News In Brief
Turkey warns U.S. about genocide bill
ISTANBUL, Turkey — Turkey’s top general warned that ties with the U.S., already strained by attacks from rebels hiding in Iraq, will be irreversibly damaged if Congress passes a resolution that labels the World War I-era killings of Armenians a genocide.
Turkey, which is a major cargo hub for U.S. and allied military forces in Iraq and Afghanistan, has recalled its ambassador to Washington for consultations and warned that there might be a cut in the logistical support to the U.S. over the issue.
Gen. Yasar Buyukanit said a congressional committee’s approval of the measure had already harmed ties between the two countries.
Namibia deports U.S. recruiters
WINDHOEK, Namibia — Authorities have ordered the deportation of two Americans working for a security firm that was trying to recruit Namibians to work as guards at U.S. facilities in Iraq and Afghanistan, a government minister said.
The Namibian Cabinet also recommended the closure of the local branch of the Nevada-based security firm, Special Operations Consulting-Security Management Group (SOC-SMG), which was set up earlier this month, Information Minister Netumbo Nandi-Ndaitwah said Friday.
Nandi-Ndaitwah said two American employees of the firm — Paul Grimes, the firm’s country representative and Fredric Piry, the chief of operations — were to be “immediately removed” from the country. They had been given 24 hours to leave Namibia, she said Friday.
China to strengthen one-party system
BEIJING — Chinese President Hu Jintao opened a major Communist Party congress Monday by promising modest reforms to make government institutions more responsive while strengthening one-party rule.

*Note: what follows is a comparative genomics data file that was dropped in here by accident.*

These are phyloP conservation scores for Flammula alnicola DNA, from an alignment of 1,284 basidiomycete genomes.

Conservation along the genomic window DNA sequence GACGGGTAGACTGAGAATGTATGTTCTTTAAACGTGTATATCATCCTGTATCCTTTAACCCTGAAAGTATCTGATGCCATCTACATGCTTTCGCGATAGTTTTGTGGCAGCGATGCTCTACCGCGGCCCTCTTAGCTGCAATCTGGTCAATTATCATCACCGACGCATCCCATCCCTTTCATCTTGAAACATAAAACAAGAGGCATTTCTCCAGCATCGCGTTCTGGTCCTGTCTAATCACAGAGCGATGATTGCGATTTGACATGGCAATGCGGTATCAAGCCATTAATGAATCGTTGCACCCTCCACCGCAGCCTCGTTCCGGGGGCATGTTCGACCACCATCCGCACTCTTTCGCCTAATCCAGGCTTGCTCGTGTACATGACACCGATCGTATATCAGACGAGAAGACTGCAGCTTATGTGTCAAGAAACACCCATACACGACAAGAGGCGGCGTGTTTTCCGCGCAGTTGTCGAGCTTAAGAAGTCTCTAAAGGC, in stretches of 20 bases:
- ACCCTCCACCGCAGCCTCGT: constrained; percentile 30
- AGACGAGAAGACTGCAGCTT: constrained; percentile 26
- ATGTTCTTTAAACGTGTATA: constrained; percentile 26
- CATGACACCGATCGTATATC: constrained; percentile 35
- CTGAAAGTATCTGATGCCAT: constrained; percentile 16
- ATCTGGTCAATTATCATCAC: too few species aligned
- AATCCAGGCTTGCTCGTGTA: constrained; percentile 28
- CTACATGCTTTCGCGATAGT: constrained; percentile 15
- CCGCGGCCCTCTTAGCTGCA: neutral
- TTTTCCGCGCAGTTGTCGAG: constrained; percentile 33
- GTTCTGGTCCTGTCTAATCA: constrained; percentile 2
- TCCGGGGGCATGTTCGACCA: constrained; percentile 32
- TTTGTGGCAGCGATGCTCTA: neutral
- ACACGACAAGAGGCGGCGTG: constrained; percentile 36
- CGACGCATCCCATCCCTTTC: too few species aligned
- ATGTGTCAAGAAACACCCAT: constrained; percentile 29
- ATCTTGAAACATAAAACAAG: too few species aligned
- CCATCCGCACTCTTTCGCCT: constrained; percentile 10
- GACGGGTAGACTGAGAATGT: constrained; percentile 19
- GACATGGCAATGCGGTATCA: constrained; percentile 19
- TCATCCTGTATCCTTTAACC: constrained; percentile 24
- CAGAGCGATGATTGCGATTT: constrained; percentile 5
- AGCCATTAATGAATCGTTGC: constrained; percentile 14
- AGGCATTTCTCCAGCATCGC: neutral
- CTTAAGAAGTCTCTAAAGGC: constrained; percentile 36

The congress is a crucial test of strength for Hu after five years in power, especially his ability to maneuver allies — possibly including a designated successor — into key positions and assert the primacy of his vision of more balanced development.
Hu, who is expected to remain in power for another five years, said government advisory bodies, which include non-party members, should be given a greater role in decision making. He also supported holding more public hearings before laws and regulations are formulated.
Rice struggles with Mideast peace deal
JERUSALEM — Secretary of State Condoleezza Rice opened an intense round of Mideast shuttle diplomacy Sunday, struggling to bring Israelis and Palestinians close enough to make a planned U.S.-hosted peace conference worthwhile.
The two sides are at bitter odds over an outline of a peace agreement that would be presented at next month’s conference, and Rice sought to lower expectations her mission would finalize preparations for the gathering.
Underscoring her less-than-optimistic assessment, Israeli and Palestinians traded shots about the other’s commitment to peace even as she arrived in the region. During her four-day visit, she will bounce between Israel and the West Bank, seeking a consensus.
Vatican official: he pretended to be gay
VATICAN CITY — A Vatican official suspended after being caught on hidden camera making advances to a young man says he is not gay and was only pretending to be gay as part of his work.
In an interview published Sunday, Monsignor Tommaso Stenico told La Repubblica daily he frequented online gay chat rooms and met with gay men as part of his work as a psychoanalyst. He said that he pretended to be gay in order to gather information about “those who damage the image of the Church with homosexual activity.”
Vatican teaching holds that gays and lesbians should be treated with compassion and dignity but that homosexual acts are “intrinsically disordered.”